The dedication in the front of Doña Petrona's giant book, Doña Petrona Edition 101, says "With this work I want to help with all my heart, the housewives--because I know they always want to do the best they can for their loved ones."
I just love her. (Anyone that wants to help harried housewives has my love!)
The book weighs a ton, has 823 pages, and 74 years after it was first published, remains in the top 3 bestsellers in Argentina. So you can see, it's something of a cultural phenomenon. (As is she.)
Doña Petronataught Argentina to cook: she gave classes, wrote books, published in magazines, had a radio show, and finally, her own cooking show. (If you're likening her to Ms. Child, or Ms. Stewart, you're on track) She developed a slew of her own recipes, based on giving the 'modern woman' (a.k.a. the Argentinean housewife) a way to cook using the day's modern conveniences--gas stove, stand mixer,etc.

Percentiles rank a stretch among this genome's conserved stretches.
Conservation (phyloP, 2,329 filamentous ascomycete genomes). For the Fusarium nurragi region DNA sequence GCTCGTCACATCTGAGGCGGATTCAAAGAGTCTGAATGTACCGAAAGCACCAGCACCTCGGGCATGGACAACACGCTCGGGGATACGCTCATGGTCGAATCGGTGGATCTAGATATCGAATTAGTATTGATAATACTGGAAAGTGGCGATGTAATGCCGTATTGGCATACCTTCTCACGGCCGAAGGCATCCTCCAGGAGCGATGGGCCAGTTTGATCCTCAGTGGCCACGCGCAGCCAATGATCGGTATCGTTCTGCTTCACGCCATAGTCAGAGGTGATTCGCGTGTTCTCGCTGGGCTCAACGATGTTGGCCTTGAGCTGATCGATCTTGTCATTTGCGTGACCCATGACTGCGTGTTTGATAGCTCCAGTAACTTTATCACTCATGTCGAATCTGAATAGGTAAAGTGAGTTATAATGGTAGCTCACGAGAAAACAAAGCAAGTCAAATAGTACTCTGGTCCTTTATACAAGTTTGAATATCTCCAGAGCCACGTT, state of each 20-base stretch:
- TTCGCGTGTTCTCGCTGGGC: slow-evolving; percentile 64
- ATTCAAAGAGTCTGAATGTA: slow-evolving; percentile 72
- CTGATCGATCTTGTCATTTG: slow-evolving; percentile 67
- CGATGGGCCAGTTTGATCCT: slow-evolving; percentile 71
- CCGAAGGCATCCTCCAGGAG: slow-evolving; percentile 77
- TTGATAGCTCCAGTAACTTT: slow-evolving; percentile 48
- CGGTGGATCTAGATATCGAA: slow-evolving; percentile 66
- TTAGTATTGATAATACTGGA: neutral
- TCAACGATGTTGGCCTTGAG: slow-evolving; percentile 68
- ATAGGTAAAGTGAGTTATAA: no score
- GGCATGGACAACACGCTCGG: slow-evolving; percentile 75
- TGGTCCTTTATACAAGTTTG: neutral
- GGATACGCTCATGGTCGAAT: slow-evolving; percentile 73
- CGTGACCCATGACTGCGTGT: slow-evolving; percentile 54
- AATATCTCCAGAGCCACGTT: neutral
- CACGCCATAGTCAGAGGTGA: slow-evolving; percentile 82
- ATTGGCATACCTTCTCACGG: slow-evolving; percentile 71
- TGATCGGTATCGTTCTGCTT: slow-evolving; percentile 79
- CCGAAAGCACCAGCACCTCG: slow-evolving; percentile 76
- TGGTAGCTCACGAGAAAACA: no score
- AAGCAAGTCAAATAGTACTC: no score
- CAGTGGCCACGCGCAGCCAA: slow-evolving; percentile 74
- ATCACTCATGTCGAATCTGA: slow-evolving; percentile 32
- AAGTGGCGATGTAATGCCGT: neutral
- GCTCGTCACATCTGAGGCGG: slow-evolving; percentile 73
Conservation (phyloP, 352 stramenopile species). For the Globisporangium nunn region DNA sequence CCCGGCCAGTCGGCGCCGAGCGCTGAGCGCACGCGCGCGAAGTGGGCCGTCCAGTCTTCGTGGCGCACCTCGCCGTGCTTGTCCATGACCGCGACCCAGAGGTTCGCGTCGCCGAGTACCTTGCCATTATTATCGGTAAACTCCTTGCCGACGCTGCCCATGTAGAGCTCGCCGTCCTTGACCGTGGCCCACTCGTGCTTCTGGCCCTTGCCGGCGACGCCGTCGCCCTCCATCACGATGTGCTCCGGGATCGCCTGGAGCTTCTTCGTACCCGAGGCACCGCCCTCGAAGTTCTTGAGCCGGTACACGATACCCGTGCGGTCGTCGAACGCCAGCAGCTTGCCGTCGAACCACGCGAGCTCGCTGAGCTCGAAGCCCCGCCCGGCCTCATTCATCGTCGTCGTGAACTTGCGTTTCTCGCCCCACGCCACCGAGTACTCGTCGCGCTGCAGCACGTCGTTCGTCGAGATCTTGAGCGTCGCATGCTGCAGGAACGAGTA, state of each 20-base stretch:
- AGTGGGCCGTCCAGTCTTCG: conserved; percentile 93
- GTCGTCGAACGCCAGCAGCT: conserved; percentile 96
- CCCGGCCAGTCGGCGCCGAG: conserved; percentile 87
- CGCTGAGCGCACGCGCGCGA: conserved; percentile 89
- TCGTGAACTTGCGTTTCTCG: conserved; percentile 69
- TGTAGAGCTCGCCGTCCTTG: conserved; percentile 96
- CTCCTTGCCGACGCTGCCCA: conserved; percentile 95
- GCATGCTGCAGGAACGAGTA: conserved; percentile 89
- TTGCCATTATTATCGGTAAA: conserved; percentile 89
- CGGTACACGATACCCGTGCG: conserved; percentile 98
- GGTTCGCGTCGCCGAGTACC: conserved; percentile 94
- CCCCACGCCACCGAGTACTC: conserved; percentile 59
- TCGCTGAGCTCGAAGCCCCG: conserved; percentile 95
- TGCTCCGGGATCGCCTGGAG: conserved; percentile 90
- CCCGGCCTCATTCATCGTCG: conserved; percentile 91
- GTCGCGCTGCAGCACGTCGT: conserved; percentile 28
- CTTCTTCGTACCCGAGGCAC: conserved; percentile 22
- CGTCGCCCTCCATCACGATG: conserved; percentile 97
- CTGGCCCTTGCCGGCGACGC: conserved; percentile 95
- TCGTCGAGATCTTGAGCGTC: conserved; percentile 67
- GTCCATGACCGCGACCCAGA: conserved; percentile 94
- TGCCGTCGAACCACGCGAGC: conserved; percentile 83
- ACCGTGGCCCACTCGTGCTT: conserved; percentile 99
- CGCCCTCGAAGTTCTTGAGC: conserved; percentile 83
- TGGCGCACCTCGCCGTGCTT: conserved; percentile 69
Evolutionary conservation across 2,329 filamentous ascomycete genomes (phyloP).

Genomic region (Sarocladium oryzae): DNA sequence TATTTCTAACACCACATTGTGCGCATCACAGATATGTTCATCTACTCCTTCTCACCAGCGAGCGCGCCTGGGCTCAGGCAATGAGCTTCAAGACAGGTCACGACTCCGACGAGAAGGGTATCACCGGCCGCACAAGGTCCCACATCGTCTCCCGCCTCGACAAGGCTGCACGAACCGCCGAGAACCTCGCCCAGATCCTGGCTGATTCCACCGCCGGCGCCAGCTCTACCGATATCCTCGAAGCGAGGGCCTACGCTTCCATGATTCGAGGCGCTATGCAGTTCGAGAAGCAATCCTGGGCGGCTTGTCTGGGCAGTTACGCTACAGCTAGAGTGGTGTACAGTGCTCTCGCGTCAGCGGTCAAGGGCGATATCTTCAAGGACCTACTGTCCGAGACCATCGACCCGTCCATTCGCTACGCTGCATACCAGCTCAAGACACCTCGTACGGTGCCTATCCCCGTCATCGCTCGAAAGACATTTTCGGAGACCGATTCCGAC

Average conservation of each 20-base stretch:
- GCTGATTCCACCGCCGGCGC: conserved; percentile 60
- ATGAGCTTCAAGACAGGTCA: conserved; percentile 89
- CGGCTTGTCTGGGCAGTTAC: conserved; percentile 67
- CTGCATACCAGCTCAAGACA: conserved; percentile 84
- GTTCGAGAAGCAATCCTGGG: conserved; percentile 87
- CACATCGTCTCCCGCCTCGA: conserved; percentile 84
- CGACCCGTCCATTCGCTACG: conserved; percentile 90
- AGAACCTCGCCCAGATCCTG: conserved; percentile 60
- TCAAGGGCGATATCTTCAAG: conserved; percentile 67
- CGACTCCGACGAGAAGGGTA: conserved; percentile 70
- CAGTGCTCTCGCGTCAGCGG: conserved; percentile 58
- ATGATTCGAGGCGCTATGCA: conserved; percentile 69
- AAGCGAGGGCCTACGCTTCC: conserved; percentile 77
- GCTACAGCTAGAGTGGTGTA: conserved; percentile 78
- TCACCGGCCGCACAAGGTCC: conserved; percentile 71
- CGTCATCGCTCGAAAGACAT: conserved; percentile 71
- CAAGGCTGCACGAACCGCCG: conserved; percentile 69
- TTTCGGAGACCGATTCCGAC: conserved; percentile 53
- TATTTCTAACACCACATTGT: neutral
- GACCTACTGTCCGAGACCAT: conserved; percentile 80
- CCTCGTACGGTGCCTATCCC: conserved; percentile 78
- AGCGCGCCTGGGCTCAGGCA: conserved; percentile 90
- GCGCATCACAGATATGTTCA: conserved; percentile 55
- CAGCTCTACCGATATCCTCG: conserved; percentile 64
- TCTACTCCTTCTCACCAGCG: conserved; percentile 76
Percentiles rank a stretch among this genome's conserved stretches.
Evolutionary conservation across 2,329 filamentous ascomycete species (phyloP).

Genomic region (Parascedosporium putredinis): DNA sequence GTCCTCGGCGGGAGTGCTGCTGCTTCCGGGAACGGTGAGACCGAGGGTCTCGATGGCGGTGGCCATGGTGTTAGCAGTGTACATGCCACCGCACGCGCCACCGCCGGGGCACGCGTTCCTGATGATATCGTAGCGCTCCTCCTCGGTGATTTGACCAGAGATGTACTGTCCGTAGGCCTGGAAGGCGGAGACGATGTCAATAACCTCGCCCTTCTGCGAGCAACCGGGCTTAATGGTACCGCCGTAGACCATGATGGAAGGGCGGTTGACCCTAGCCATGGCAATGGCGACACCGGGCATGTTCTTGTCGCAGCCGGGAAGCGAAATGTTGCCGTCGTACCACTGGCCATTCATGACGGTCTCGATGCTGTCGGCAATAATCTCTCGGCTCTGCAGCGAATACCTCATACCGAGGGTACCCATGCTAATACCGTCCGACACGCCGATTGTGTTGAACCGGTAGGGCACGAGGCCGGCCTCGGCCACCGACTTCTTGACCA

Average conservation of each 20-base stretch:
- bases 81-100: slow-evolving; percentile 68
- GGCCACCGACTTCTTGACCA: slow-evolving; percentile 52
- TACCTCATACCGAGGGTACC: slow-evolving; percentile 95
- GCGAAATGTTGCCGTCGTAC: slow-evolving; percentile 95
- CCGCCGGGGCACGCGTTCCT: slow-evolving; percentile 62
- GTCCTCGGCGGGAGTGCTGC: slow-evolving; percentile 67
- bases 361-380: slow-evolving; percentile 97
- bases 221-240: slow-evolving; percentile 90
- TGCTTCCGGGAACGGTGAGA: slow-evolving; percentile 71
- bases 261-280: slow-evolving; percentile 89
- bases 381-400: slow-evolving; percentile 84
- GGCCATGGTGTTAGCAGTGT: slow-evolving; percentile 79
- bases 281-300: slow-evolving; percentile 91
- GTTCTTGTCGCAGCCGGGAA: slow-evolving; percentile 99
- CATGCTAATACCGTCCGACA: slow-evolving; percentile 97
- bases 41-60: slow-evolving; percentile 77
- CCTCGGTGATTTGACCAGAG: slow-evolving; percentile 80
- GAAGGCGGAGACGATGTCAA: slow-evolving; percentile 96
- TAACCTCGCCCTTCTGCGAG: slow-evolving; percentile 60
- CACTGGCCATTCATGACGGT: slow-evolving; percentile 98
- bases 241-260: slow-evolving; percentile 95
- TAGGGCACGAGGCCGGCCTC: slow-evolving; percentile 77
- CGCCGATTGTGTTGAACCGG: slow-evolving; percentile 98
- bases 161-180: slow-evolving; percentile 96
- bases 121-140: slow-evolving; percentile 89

Her masterpiece was this encyclopedia of recipes--but it also includes advice on pairing wine, organizing the modern home, basic food preparation and children's menus. The recipes are simple, written like a friend was telling you in a not-so-specific way how to make something, and each one has variations, something Doña Petrona must have developed out of experience. (Ever go into the fridge and you're missing that one key ingredient? That's when a variation comes in handy.) Her recipes have become Argentinean classics.
Her first television show aired in 1952, and she has inspired generations of Argentineans to get into the kitchen. Evidently, she's also inspired people elsewhere--there's a professor at Lafayette College in Pennsylvania who's going to write a book about the cultural effects Doña Petrona has had on Argentina. Truly inspirational!